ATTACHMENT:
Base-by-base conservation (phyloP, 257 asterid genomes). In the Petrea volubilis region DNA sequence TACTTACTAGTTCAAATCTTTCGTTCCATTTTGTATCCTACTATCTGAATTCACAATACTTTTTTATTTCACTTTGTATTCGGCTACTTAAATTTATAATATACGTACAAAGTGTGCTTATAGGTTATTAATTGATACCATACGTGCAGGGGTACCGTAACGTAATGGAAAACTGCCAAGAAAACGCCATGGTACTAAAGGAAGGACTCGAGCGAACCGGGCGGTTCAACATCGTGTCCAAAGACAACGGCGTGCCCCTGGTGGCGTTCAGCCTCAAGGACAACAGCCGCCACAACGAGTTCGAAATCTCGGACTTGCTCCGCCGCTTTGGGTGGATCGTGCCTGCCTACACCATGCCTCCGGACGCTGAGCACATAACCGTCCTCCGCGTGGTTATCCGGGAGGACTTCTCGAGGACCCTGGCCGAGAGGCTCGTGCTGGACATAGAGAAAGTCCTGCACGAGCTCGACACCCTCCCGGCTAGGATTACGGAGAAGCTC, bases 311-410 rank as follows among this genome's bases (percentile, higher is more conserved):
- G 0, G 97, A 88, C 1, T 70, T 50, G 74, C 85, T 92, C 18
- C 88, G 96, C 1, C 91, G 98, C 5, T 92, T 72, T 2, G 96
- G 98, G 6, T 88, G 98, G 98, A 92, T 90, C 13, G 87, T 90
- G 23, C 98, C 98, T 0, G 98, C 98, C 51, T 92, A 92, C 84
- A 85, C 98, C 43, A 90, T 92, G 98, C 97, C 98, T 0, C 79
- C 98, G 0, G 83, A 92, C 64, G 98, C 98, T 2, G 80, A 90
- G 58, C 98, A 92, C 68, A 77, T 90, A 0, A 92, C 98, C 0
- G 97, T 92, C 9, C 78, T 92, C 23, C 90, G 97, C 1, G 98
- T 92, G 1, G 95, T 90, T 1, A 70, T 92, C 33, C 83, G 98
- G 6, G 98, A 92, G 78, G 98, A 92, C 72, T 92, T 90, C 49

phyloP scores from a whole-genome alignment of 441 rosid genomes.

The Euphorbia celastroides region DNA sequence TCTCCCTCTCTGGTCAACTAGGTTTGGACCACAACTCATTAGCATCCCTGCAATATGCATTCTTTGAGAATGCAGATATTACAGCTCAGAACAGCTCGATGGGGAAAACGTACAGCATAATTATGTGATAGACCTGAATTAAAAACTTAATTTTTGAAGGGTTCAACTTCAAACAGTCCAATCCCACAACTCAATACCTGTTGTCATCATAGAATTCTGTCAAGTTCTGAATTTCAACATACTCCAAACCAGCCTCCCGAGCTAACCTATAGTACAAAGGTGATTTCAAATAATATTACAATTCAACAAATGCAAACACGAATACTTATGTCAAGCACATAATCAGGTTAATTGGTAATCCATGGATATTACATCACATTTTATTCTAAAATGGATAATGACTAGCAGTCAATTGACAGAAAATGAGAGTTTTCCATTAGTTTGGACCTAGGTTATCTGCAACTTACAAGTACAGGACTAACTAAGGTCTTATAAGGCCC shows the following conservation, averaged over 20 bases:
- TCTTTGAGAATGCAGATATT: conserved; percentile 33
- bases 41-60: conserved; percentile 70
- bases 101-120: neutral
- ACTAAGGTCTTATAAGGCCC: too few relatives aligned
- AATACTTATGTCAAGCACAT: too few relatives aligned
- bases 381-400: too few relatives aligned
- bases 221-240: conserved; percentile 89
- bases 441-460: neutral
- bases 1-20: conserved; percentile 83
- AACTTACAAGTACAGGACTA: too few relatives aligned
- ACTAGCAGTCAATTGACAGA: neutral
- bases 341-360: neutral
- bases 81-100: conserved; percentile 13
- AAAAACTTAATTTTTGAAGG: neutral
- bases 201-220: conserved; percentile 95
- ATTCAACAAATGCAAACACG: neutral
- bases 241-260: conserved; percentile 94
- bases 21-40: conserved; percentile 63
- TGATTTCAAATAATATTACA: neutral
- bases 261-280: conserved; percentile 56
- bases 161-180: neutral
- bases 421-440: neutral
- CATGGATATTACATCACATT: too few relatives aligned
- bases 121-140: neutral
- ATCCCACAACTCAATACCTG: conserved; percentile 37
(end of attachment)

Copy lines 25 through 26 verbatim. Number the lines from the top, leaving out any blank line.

- bases 341-360: neutral
- bases 81-100: conserved; percentile 13